A cat VS the cat (when the cat doesn't really matter)

Vsevolod

Senior Member
Russian
Hello!

I'm puzzeld by the use of the articles in the following dialogues:

Theo: I'm working and you are playing with a/the cat!
Benedict: Okay, I'm coming!
*15 minutes later*
Benedict: Theo, where is the...oh, you are still playing with a/the cat...
Theo: Sorry, I can't help it


Theo: I'm working and you are sitting on a chair!
Benedict: Okay, I'm coming!
*15 minutes later*
Benedict: Theo, where is the...oh, you are still sitting on a/the chair...
Theo: Sorry, I can't help it

Question#1:

Should I opt for "the cat" in the first line, as it is a well-defined cat or am I to say "a cat" because the cat is unimportant for the situation and it can well be referred to as a generic one?

Question#2:

For the second line, can I keep the indefinite article "a" for the same reason (the unimportance of the cat's role in the situation)?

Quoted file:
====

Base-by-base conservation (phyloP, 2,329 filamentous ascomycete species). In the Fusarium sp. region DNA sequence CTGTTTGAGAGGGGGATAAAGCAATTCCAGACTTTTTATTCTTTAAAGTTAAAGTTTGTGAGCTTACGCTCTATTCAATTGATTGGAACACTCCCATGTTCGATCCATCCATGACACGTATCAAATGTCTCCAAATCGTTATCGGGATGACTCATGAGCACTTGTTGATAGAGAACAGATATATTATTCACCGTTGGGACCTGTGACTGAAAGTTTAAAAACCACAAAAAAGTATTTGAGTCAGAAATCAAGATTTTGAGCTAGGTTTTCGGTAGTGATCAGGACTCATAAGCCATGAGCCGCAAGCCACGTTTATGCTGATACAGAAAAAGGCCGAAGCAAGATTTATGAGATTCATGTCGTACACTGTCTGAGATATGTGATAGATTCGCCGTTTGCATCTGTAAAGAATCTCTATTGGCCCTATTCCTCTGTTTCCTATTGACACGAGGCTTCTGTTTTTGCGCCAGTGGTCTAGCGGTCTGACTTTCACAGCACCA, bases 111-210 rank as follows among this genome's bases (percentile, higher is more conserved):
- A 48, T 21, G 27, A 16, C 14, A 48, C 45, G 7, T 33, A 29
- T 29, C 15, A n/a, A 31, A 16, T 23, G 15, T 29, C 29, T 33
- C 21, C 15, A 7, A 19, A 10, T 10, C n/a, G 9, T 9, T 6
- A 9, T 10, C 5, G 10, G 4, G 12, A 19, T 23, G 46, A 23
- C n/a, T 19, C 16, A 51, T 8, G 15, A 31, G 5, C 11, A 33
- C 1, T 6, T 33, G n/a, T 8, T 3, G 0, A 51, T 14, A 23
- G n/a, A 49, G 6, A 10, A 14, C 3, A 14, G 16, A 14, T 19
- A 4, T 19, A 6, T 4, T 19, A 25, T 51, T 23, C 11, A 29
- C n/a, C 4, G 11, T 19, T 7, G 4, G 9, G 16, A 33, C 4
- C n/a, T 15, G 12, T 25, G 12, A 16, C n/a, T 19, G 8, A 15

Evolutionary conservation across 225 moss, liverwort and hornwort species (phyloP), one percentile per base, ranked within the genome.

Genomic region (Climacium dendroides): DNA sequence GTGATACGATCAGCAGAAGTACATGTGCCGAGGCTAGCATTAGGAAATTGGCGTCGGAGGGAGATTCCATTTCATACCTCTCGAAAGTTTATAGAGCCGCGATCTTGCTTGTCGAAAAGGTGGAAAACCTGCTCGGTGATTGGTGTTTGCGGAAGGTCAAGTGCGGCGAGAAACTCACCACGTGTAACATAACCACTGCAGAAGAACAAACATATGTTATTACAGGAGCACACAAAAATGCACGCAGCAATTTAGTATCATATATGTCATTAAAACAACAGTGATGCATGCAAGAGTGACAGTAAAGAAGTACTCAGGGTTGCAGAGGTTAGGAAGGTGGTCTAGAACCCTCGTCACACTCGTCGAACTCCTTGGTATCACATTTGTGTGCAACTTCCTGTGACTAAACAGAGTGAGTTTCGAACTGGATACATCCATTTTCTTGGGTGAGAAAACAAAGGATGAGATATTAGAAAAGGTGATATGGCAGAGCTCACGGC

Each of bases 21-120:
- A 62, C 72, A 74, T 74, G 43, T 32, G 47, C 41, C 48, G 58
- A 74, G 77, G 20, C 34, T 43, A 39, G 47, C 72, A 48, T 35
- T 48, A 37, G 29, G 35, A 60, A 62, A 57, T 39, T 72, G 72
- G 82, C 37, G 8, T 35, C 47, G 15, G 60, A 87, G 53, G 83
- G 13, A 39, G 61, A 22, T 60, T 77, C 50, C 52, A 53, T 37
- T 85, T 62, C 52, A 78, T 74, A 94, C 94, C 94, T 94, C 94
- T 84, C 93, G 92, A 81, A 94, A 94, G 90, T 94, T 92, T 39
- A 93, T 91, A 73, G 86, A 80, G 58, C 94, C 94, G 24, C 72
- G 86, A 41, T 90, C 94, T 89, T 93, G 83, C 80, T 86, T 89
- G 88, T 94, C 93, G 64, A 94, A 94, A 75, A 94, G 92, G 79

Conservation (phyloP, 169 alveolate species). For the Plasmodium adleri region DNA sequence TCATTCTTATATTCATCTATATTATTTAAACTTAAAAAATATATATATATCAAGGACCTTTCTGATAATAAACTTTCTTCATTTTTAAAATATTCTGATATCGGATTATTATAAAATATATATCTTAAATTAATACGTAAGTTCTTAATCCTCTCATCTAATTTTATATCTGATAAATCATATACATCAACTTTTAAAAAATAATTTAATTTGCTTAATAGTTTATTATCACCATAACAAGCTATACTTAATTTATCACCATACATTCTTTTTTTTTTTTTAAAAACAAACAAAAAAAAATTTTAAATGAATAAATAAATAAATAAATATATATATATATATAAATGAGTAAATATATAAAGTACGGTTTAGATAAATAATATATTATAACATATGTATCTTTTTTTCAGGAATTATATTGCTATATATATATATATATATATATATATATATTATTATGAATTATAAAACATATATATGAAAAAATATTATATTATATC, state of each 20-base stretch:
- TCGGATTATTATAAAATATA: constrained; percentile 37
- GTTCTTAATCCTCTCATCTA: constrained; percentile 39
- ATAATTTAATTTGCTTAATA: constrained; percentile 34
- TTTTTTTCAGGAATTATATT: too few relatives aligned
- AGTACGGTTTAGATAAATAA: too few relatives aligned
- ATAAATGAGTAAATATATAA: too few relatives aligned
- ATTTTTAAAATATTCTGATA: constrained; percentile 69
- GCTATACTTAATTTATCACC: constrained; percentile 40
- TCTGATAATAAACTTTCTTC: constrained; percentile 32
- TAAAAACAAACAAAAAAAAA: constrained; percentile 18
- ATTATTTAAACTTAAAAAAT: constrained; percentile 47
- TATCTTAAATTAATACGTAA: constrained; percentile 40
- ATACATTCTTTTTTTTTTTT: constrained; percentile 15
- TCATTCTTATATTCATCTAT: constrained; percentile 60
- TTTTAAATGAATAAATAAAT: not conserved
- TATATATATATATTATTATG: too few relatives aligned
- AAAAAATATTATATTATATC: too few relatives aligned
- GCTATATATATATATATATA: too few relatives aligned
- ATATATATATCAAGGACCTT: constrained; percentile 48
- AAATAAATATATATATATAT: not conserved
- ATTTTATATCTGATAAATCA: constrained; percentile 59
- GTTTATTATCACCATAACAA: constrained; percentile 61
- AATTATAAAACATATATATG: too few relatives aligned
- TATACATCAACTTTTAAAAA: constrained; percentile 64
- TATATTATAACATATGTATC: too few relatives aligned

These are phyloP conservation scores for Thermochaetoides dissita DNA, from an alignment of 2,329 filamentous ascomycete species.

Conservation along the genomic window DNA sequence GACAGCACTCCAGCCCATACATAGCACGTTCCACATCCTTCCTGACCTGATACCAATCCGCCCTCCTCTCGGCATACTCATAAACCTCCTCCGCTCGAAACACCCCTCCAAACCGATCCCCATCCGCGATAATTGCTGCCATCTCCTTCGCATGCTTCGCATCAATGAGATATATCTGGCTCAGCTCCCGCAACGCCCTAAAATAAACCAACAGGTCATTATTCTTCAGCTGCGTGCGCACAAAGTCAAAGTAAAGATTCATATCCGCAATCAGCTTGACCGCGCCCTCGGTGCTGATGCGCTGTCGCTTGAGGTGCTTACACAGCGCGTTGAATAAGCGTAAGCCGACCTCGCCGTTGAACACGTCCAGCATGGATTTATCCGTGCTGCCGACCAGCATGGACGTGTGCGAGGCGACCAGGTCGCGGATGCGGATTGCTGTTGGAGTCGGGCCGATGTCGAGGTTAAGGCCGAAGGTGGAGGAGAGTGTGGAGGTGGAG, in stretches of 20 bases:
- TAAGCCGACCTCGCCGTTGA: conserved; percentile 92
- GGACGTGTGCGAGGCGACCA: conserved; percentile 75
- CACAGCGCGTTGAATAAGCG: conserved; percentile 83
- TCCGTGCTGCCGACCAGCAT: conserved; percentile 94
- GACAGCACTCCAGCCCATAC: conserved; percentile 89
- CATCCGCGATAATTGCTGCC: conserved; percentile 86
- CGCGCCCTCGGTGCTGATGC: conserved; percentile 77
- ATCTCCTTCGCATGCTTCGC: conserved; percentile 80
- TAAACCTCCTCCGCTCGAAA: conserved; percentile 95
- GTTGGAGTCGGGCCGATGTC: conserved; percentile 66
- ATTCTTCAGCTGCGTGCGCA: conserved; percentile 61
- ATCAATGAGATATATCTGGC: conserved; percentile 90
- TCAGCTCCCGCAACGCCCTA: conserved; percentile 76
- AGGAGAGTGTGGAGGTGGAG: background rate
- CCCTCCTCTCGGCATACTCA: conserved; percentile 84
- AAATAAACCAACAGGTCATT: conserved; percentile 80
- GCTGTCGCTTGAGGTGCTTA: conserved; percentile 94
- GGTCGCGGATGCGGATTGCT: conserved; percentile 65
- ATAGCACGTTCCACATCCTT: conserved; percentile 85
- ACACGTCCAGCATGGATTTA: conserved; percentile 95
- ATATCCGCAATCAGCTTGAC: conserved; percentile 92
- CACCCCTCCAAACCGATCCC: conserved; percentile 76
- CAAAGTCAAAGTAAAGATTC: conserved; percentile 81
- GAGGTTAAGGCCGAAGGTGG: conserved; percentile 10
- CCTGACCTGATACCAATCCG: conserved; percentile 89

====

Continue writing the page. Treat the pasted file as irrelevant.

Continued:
Question#3:

Will the reasoning hold if we trade "playing with a/the cat" for "sitting on a chair"

Thank you in advance!
Seva:)
 
  • Chasint

    Senior Member
    English - England
    Suppose I live with someone and we own a cat. Then we would refer to the animal as "the cat", e.g.
    "Have you let the cat out?" :tick:
    "Have you let a cat out?" :cross:


    Theo: I'm working and you are playing with the cat! (Without further context, the reader assumes that this cat lives with Theo and Benedict - it's their pet)
    Benedict: Okay, I'm coming!

    Theo: I'm working and you are playing with a cat! (Without further context, the reader assumes that this cat does not live with Theo and Benedict - Perhaps it has wandered into their neighbourhood.)
    Benedict: Okay, I'm coming!

    __________________________________________